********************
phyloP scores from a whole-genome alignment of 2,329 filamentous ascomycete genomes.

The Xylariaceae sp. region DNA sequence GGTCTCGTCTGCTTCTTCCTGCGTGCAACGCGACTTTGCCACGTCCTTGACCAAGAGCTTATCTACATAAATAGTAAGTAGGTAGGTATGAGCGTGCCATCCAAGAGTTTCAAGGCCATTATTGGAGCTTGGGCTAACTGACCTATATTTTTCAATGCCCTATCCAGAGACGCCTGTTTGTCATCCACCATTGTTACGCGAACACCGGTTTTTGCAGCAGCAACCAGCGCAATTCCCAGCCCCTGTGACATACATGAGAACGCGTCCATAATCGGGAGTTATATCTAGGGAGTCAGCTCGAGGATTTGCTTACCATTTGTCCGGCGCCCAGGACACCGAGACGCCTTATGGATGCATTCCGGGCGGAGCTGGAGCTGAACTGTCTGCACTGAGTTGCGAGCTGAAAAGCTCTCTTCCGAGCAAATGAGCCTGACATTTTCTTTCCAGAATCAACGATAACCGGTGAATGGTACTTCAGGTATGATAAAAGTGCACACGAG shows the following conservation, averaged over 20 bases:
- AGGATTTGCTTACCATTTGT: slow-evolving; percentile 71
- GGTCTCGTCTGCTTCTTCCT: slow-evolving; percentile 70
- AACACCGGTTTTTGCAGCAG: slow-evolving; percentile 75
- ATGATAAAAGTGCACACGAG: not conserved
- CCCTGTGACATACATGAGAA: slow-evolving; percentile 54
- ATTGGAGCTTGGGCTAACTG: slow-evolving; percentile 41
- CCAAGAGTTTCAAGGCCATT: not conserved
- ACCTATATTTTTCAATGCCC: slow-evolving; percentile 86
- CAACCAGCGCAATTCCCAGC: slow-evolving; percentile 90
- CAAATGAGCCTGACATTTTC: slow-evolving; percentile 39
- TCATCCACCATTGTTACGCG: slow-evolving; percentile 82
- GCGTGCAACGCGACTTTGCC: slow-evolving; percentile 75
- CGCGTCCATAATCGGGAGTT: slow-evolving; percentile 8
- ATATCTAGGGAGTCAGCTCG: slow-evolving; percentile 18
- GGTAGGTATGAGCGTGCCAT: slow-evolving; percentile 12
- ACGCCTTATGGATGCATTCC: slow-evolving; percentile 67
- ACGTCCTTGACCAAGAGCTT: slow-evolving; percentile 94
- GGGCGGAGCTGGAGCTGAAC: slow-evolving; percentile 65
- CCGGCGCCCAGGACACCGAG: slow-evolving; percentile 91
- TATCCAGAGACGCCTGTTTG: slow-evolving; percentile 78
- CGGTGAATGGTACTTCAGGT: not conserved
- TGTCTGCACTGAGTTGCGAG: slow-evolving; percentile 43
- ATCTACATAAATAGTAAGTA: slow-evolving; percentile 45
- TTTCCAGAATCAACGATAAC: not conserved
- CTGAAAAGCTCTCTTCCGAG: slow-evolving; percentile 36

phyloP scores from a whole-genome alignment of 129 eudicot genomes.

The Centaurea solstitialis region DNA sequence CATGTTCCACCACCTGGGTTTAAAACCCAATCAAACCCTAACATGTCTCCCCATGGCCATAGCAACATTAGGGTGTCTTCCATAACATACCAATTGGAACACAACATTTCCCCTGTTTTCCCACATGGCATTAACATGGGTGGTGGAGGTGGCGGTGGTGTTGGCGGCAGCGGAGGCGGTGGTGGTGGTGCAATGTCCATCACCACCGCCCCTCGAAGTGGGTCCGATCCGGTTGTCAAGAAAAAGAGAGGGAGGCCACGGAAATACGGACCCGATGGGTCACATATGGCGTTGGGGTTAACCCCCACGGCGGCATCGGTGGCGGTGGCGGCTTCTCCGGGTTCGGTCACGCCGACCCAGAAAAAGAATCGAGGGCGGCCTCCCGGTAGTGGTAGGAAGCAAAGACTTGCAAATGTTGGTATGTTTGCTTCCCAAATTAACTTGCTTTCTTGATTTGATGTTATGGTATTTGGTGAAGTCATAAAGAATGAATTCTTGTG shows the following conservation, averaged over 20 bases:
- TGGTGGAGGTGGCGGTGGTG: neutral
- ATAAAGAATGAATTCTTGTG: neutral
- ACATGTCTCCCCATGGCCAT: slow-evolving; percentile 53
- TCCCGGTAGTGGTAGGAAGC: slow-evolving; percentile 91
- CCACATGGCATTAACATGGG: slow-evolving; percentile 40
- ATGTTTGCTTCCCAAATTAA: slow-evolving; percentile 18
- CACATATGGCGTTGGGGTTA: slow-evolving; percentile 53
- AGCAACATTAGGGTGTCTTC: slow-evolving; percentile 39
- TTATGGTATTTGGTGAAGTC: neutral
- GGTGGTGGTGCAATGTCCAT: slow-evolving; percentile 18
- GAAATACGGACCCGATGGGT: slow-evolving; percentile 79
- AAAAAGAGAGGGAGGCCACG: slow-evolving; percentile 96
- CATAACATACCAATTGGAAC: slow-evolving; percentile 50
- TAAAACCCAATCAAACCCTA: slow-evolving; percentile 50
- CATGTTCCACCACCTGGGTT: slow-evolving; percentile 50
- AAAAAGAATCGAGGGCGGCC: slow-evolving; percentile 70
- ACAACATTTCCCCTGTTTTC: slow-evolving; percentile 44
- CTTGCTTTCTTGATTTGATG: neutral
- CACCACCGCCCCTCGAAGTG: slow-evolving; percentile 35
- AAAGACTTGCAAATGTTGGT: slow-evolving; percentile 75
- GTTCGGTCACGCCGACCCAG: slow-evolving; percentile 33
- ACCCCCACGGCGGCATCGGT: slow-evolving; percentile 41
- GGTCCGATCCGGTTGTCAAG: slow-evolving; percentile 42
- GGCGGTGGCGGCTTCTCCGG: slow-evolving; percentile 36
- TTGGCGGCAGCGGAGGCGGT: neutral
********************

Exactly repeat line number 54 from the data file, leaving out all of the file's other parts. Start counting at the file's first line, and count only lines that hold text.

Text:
- TTGGCGGCAGCGGAGGCGGT: neutral